Tommy Ferrarini uses a macro-comparative, longitudinal and institutional approach to study the origins and the consequences of those institutions affecting family policy in eighteen post-world war welfare democracies.
This book argues that the wide variety of cross-national differences in family policy legislation that existed in these societies by the end of the 20th century - and continue to exist today - are structured by different underlying political power constellations based on social class as well as gender. The author goes on to highlight how the extent to which family policy is designed to support highly gendered divisions of labour within families or dual earner families is also associated with different cross-national patterns of female labour force participation, childbearing, child poverty and gender role attitudes. The institutions of family policy may therefore be viewed as incentive structures as well as normative orders; reflecting the motives underlying such legislation and affecting behaviour and the world orientation of individuals.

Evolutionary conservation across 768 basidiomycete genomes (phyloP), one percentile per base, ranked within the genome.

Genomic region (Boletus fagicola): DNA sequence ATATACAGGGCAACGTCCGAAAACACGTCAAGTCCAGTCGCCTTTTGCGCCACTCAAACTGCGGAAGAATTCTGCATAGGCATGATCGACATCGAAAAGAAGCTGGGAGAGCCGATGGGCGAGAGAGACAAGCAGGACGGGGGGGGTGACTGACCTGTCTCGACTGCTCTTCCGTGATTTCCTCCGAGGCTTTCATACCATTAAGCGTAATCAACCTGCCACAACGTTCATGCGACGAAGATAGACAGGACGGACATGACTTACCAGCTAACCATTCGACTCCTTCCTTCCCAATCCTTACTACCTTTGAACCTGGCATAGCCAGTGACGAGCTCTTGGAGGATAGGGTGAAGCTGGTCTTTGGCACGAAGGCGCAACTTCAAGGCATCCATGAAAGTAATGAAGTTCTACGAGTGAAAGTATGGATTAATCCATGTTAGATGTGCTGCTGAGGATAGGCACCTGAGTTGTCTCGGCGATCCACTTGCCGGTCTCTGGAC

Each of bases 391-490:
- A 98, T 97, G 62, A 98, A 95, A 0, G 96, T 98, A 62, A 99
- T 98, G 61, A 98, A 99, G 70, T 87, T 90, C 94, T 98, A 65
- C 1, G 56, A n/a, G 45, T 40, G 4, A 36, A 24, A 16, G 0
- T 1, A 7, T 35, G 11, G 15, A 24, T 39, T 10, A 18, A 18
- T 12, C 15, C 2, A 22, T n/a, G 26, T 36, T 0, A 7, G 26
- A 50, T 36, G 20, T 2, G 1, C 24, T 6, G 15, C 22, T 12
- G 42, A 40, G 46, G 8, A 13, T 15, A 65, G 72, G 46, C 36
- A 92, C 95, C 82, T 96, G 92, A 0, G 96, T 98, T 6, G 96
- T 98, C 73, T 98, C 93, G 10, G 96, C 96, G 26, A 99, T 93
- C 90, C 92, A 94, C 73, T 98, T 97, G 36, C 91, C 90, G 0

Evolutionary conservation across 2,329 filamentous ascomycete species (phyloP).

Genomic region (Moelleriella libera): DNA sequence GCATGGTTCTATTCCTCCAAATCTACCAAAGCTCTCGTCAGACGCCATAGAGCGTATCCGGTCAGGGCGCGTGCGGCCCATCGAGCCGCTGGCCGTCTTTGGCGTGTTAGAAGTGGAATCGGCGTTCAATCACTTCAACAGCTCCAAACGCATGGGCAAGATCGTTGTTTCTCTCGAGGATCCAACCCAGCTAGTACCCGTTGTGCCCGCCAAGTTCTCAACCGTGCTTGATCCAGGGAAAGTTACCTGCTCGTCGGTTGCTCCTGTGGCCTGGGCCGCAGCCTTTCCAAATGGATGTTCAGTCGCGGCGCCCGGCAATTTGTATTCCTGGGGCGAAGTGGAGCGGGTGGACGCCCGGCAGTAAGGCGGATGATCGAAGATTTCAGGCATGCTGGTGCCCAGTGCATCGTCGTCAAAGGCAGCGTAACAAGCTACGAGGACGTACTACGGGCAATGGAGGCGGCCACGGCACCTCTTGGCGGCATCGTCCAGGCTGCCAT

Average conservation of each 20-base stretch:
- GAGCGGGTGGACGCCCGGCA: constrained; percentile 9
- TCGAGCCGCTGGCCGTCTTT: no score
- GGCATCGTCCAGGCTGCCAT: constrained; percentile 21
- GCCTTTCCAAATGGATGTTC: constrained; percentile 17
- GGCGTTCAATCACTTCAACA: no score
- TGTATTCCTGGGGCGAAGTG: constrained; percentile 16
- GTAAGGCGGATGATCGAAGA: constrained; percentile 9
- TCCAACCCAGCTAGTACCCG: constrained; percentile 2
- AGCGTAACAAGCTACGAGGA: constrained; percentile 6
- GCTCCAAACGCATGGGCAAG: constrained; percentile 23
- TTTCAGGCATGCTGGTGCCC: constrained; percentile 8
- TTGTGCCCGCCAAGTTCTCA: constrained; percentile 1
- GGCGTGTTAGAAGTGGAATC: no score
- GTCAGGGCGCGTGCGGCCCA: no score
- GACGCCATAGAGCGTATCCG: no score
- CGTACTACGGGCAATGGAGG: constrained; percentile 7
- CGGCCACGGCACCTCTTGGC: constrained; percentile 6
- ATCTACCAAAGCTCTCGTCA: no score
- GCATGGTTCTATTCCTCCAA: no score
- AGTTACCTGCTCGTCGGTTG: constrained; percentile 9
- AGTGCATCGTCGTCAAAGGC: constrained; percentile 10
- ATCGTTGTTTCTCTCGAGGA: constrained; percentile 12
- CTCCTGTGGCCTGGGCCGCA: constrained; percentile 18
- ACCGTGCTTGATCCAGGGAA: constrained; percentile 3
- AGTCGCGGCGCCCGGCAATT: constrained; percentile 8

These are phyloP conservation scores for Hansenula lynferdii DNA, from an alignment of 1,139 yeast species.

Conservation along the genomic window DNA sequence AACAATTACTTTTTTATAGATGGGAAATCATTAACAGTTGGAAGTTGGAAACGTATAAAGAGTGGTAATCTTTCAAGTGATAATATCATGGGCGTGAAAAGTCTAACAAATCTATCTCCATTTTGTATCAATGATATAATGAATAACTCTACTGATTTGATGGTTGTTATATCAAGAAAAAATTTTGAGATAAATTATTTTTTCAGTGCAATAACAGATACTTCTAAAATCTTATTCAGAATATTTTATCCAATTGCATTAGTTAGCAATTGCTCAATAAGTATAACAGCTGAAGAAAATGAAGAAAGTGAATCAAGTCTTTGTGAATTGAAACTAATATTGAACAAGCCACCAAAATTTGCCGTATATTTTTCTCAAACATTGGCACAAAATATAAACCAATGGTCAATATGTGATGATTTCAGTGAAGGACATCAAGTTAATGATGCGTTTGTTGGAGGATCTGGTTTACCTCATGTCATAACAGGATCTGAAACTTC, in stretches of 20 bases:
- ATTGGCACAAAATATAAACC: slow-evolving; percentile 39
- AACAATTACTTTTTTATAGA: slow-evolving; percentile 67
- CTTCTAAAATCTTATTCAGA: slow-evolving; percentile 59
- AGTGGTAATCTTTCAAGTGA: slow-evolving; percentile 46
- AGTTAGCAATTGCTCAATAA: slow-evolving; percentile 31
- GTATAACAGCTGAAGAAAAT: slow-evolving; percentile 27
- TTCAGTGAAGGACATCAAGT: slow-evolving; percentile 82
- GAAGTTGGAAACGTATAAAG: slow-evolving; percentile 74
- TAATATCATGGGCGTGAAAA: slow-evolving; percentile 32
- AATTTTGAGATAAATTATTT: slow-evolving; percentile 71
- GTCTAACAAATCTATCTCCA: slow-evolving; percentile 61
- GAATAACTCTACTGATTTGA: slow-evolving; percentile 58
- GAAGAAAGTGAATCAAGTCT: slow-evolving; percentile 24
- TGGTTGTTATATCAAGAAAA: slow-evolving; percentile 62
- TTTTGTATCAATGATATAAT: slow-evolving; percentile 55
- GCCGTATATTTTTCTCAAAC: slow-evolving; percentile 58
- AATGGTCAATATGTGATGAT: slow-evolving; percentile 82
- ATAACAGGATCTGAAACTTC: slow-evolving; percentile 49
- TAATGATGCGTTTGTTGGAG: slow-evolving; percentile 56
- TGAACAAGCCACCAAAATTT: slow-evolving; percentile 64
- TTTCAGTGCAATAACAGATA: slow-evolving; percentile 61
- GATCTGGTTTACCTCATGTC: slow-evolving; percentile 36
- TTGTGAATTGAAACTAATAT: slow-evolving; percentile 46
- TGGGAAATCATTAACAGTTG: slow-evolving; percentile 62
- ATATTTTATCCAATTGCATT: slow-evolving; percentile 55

Families, States and Labour Markets will appeal strongly to policymakers and country experts within the field of social and family policy. Academic researchers at many levels of academe in social policy and political economy will also find much to engage them within this book.